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Islamic unity starts between Shias first

Last Sunday’s Muslim Unity Picnic in Dearborn was simply amazing.  We at Islamic Insights would have been impressed if even 200 people showed up for the event–after all, it’s not easy to coordinate such an event for the first time.  We were delighted that over 1,000 people showed up–some from as far away as neighboring states and Ontario–to be there.  We expect nothing less from organizers in the years to come as the picnic becomes a regular institution. 

Last Sunday’s Muslim Unity Picnic in Dearborn was simply amazing.  We at Islamic Insights would have been impressed if even 200 people showed up for the event–after all, it’s not easy to coordinate such an event for the first time.  We were delighted that over 1,000 people showed up–some from as far away as neighboring states and Ontario–to be there.  We expect nothing less from organizers in the years to come as the picnic becomes a regular institution.

The event’s success was based on its focus of spiritual unity.  It was not focused on nationality and such secondary issues.   Nationality is important, but faith is more so–events like the picnic emphasize that we are a believing people who have much in common as worshippers of Allah.  To see different Shias coming together like this for the first time locally and on such a wide scale was beautiful.  We just wish it had happened sooner, and hope this trend continues, not just in Dearborn but everywhere. 

We support the idea of unity.  At the same time, it is very important that the Shia community be careful about what direction it takes in its unity with others.  We should focus on what we have in common and not promote other alien religious beliefs in the name of unity, and neglect our own.  This is especially true when we are not benefitting in any way.  It is not right that in the name of unity we lose our identity.

We have often heard our brothers and sisters say that there should be unity among Sunnis and Shias.  That’s true to an extent, but what is to be done when the Shia perspective is completely ignored or abused?  This happens daily across the Muslim world.  For those who don’t believe it, look at how loudly people like Yusuf Al Qaradhawi speak against Shias in the name of unity yet remain silent when our shrines are attacked.  Such people are not the types we should try to be united with.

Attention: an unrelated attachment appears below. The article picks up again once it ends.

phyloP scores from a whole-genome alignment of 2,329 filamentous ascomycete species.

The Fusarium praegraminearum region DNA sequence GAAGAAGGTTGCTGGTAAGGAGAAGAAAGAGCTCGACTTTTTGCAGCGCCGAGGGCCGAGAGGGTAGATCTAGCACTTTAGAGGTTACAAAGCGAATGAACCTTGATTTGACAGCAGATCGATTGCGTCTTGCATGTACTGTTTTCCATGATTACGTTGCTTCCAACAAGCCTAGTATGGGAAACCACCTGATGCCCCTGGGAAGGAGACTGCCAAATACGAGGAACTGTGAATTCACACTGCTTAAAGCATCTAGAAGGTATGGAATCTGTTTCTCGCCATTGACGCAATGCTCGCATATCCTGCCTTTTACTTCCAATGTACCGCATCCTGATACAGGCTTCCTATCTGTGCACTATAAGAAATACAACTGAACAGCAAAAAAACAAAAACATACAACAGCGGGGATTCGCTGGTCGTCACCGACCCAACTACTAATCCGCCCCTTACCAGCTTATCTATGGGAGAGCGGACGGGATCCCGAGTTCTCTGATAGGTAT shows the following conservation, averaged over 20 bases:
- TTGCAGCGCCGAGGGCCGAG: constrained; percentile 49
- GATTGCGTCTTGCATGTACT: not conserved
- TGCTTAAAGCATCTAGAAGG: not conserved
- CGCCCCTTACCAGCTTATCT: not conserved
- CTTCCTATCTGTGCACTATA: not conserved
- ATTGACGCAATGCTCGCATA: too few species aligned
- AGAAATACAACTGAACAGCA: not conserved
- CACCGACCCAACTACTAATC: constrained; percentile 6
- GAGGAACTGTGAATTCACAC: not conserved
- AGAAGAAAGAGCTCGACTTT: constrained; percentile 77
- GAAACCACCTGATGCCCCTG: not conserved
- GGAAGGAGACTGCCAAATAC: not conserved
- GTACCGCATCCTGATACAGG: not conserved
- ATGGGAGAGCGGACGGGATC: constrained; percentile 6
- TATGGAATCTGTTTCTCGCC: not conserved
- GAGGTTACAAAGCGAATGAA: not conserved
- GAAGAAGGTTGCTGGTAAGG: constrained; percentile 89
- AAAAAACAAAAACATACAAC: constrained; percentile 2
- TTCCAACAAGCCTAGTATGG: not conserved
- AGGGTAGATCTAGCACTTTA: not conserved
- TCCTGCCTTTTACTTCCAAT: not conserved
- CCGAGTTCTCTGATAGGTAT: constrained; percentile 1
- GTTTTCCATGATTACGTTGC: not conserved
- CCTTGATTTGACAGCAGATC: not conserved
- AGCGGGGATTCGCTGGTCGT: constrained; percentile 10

Unity is not based upon the idea that one group of people impose its idea of reality upon another or that one side accept the other side’s claims to truth.  When unity is being discussed, what needs to be focused on is what interests the different parties have in common. 

It is strange to us that we hear about unity with others but we ignore it when it comes to our own kind.  We must look deeply into what we have in common as believers in the Quran, final messenger and his family.  Too often thos e threatened by this idea say that the idea of Shia-unity is a promotion of sectarianism.  But our unity as a community with others carries more weight when we have unity amongst ourselves!  If we look to our scholars and ask for defined positions that we can stand united by, that is ultimately more valuable than that we simply "unite" with others on an unclear agenda.

At the same time, we should not overlook the benefits of Islamic unity.

Take the example of the foot baths at the local University of Michigan in Dearborn.  Recently, pundits like Debbie Schlussel–to hear her views about us makes reading the work of Islamophobes like Ann Coulter feel like taking Lunesta–started a hue and cry about Muslims wanting to start an Islamic government at UofM, just because the school itself was considering installing the units for Sunnis to wash their feet in during their ablutions.  Amidst the controversy there were some in our community who argued that the Sunnis should have the footbaths, even though we believe in wiping, not washing, the feet.  Others argued that installing the footbaths would cost 25 grand and were not something we needed to partake in.

The footbaths themselves are not the main issue.  If the rights of Sunnis to have footbaths are ignored, our rights will be ignored next.  Think to yourself about the laws and mores that protect you so that you can get out of school when a special time like Ashura rolls around.  The moment we start to campaign against footbaths–wrong as we might believe such washing is–we will have given ammunition to those people here who would like for all minorities to submit to the majority, including Shias. 

We shouldn’t unite with Sunnis on whether they should wash their feet; we have our own ideas about that which don’t allow us to promote it.  What we as Shias can unite with Sunnis upon–and this is the opinion of the scholars we have consulted with on this issue–is that we agree that UofM-Dearborn should recognize the beliefs of all Muslims and accomodate them when necessary, just as it recognizes other religious communities.  This is beneficial for both Shias and Sunnis and is an attainable goal.

We as Muslims in general and Shias in particular realize that when we have a common interest, it is in our benefit to work together to achieve that goal.  If we find anyone from any community shares our goals, we work with them to achieve those goals.  We should be careful that in asserting our identity we do not undermine our own standing in the wider society by attacking the rights of Sunnis, for example.  As long as nobody is imposing policies or views on the Shia community which are forbidden for us or abusing us we should be ready to unite with them.  But clearly before we talk about unity with others, we must unite amongst ourselves.

 

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